6 Combat HIV/AIDS, malaria and other diseases
Where we are?
The national policies agenda focuses on the importance of improving community health on a sustained basis despite the great challenges faced by the Palestinian health sector from restrictions imposed by the Israeli occupation that prevent all citizens from equal access to health care services. Nevertheless, the occupied Palestinian territory has been able to achieve significant progress in primary health care services, including providing vaccines to all children, building and developing primary health care centres and improving secondary and tertiary health care services. the occupied Palestinian territory looks forward to further progress in this field, especially in areas most affected by the Israeli occupation, in regard to women and children and in some communicable diseases.
With regard to communicable diseases, data from the Ministry of Health show that there were 72 cases of HIV disease (AIDS) in 2011. Although the number is low compared with rates in other countries, the fight against this disease remains a priority due to population movements and the presence of workers employed in the Israeli labor market. The Palestinian priority is to prevent the spread of this disease due to its dire effects on the health of individuals and on society in general. Limited public awareness of prevention methods highlights the need for caution. Data have shown that only 58.8% of young men (aged 15-29) and 35.4% of women in the same age group are aware of at least three methods of preventing the spread of HIV.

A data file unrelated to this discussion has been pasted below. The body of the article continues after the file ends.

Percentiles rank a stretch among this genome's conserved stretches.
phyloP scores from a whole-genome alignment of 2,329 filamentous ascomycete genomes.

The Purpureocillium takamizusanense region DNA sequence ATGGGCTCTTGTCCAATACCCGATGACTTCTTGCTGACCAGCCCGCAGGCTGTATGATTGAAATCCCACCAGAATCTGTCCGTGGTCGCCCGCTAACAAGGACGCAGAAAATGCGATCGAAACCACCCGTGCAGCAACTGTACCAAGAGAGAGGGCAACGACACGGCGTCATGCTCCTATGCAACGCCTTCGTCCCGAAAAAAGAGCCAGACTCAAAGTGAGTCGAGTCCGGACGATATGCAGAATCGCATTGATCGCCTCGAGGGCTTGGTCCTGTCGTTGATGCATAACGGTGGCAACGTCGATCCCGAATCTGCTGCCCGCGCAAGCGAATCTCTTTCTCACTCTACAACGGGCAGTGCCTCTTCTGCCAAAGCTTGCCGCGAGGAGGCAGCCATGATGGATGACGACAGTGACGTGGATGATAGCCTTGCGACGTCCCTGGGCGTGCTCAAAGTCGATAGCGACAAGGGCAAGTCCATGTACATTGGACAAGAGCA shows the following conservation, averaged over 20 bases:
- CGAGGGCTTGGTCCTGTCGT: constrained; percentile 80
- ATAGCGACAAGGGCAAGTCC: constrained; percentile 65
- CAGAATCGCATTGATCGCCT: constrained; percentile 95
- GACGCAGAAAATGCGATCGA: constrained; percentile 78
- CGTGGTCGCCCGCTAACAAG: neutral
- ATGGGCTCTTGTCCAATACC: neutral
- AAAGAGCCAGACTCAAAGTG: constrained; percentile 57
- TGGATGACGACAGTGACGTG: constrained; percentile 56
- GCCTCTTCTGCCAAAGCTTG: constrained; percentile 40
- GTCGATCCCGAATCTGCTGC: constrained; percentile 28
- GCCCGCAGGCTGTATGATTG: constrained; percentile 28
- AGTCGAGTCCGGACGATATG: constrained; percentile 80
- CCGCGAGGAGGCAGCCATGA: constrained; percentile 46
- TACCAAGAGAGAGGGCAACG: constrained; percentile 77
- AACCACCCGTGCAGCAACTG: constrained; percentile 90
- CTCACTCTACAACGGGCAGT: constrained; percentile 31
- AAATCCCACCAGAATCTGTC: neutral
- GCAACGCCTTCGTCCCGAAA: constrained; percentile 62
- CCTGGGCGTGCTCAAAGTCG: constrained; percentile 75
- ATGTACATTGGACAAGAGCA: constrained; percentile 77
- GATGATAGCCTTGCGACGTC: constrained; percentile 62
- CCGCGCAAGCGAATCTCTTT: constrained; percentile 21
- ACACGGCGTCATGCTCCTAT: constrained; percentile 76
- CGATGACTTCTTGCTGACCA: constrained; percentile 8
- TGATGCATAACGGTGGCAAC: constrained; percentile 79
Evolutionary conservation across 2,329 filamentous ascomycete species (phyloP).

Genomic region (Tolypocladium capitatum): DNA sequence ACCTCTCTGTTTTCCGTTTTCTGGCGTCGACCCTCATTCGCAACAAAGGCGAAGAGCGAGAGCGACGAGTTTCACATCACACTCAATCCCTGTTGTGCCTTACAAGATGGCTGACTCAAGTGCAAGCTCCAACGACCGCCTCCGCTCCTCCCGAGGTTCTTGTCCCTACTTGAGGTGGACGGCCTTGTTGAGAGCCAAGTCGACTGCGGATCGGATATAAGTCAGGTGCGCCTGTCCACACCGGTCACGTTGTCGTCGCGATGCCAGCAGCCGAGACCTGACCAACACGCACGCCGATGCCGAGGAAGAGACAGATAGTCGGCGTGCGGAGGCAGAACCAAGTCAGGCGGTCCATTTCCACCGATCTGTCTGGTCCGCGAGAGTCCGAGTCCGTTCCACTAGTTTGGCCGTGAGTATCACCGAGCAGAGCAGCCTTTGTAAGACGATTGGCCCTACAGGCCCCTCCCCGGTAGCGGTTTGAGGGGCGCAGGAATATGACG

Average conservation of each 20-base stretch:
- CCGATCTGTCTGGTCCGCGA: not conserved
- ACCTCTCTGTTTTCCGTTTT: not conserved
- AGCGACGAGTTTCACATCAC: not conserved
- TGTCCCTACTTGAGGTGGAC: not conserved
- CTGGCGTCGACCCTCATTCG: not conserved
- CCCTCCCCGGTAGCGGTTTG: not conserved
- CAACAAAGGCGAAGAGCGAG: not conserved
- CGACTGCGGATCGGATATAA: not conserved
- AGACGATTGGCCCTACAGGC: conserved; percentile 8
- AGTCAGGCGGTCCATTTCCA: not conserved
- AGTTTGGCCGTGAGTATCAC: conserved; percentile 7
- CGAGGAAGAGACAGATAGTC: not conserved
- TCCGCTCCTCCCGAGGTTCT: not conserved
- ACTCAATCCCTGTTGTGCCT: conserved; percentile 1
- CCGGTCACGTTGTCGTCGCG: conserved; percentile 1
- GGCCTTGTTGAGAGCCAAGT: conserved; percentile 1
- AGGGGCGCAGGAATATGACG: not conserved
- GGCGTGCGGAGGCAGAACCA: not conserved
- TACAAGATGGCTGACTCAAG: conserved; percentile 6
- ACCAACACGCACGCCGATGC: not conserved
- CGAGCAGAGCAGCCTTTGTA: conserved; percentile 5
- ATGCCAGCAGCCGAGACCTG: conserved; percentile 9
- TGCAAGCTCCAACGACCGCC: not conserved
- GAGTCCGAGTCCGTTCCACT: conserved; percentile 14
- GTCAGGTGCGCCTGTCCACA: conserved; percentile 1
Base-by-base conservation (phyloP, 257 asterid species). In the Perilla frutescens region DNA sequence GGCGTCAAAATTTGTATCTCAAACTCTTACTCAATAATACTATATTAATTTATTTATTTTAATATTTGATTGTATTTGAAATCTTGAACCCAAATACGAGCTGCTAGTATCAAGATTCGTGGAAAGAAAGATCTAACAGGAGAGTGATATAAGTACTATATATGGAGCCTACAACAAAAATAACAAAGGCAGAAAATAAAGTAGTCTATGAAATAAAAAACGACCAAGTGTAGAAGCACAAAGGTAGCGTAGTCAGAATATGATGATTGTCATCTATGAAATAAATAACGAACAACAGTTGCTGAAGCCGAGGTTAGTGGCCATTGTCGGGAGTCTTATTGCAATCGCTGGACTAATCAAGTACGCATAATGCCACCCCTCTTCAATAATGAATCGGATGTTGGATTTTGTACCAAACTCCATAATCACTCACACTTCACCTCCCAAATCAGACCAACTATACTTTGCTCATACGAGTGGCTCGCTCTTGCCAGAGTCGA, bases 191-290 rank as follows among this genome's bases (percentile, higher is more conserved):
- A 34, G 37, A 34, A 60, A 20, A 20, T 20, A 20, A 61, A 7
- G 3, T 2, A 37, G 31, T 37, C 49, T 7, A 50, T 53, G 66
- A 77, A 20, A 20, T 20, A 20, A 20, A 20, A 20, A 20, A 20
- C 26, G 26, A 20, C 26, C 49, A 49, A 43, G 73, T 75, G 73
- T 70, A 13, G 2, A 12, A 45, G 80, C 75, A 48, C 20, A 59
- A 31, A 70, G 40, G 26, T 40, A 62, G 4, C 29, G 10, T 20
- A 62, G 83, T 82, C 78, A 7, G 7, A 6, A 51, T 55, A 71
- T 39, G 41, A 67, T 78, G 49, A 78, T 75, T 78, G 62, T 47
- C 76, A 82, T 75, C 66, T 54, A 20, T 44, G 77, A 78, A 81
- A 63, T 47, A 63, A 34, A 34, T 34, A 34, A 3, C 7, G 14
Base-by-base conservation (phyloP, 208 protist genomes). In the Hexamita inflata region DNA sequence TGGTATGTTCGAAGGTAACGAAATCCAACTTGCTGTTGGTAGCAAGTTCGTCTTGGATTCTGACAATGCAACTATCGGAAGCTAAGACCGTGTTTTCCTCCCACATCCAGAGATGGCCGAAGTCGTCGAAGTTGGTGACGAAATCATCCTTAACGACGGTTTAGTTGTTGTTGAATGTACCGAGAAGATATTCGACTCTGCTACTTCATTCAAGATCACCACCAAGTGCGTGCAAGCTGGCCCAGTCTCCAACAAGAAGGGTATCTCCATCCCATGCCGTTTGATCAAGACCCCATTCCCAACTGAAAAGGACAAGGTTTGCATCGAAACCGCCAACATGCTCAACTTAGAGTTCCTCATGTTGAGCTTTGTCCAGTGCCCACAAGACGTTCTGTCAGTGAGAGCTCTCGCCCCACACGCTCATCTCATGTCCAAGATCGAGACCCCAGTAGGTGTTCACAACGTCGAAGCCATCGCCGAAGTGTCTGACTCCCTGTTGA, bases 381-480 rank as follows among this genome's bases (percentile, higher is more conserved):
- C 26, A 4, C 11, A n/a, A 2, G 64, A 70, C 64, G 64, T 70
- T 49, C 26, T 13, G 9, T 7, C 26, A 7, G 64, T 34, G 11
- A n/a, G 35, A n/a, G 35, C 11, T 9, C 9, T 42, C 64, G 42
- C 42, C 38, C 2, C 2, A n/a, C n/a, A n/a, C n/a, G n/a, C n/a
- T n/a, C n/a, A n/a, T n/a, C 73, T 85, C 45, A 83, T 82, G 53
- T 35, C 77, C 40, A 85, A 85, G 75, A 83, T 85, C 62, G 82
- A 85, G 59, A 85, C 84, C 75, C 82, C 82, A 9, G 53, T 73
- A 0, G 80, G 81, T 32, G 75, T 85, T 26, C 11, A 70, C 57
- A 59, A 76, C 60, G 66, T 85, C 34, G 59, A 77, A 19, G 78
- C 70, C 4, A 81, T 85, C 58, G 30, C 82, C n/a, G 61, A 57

The national priorities also include work to combat the spread of tuberculosis. Although this disease is not widespread and affects 0.40 cases for every 100,000 citizens, the risks associated with this disease require the provision of measures to prevent its spread and public awareness of methods to prevent it. Hepatitis is also present in Palestine and affected 25 of every 100,000 individuals in 2010: 27.8 in the West Bank and 20.8 in the Gaza Strip.Action is required to combat this disease and prevent its spread.
The 8 Millennium Development Goals
- 1 Eradicate extreme hunger and poverty
- 2 Achieve universal primary education
- 3 Promote gender equality and empower women
- 4 Reduce child mortality
- 5 Improve maternal health
- 6 Combat HIV/AIDS, malaria and other diseases
- 7 Ensure environmental sustainability
- 8 Develop a global partnership for development
Targets for MDG6
- Halt and begin to reverse the spread of HIV/AIDS
- HIV prevalence among population aged 15-24 years
- Condom use at last high-risk sex
- Proportion of population aged 15-24 years with comprehensive correct knowledge of HIV/AIDS
- Ratio of school attendance of orphans to school attendance of non-orphans aged 10-14 years
- Achieve, by 2010, universal access to treatment for HIV/AIDS for all those who need it
- Proportion of population with advanced HIV infection with access to antiretroviral drugs